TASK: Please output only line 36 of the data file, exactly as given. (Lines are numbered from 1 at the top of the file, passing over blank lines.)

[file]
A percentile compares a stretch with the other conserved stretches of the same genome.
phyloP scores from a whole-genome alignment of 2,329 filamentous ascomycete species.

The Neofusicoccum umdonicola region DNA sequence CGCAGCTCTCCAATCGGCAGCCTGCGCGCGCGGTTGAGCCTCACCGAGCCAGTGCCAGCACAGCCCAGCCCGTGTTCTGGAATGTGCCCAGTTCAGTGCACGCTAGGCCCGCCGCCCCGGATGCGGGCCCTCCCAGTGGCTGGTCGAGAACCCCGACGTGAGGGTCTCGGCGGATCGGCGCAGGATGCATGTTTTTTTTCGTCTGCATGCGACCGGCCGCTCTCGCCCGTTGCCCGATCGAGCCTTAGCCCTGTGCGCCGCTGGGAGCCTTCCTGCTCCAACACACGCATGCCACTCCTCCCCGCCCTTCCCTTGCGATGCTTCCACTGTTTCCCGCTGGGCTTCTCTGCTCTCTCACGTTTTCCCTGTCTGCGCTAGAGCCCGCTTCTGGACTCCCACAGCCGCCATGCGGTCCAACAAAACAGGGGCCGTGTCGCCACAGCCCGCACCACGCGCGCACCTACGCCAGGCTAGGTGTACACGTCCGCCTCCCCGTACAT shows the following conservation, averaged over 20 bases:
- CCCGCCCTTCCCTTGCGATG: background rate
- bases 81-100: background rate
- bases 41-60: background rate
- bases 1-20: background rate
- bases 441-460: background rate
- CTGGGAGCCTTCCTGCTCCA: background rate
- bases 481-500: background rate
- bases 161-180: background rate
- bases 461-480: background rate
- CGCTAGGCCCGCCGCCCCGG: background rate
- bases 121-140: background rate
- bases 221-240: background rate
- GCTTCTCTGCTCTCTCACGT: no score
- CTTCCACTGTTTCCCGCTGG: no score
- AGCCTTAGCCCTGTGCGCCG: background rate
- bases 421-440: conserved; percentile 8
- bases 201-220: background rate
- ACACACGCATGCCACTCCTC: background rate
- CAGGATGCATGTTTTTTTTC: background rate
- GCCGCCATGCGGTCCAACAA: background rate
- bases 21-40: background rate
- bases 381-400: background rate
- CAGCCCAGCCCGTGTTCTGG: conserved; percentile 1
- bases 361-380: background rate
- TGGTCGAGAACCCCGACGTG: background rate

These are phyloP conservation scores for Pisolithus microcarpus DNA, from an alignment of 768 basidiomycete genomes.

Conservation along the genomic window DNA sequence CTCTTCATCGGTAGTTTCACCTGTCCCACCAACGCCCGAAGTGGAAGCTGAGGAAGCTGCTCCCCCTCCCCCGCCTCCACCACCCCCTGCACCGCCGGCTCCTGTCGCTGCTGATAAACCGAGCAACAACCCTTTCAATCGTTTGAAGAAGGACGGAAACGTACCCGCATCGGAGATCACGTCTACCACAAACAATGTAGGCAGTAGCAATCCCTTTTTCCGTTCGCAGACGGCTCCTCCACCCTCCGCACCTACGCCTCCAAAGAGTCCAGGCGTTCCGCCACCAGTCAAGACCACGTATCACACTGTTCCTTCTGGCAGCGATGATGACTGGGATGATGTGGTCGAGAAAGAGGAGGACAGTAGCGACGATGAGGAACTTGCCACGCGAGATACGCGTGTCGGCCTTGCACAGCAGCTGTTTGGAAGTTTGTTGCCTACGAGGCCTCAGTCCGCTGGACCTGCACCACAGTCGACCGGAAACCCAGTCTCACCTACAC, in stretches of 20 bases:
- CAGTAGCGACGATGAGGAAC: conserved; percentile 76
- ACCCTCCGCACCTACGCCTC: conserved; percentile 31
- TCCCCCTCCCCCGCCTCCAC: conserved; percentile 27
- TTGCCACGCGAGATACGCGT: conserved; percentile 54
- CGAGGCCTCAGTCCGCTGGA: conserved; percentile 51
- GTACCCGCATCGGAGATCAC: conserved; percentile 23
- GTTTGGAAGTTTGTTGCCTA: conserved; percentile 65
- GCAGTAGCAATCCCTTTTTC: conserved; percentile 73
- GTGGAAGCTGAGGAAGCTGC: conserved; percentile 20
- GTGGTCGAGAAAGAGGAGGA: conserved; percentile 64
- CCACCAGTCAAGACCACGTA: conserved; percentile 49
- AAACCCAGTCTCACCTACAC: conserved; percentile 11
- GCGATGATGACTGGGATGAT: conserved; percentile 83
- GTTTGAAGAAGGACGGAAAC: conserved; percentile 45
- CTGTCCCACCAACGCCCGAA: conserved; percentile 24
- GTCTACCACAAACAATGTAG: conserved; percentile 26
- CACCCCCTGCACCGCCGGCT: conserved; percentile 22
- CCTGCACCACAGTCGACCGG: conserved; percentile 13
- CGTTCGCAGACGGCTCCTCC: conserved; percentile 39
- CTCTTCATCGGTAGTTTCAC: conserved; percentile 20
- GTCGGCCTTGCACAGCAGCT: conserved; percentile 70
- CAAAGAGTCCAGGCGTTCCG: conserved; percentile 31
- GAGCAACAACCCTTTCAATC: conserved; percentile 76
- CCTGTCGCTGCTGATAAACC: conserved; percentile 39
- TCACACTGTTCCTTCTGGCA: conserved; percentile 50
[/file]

- GTACCCGCATCGGAGATCAC: conserved; percentile 23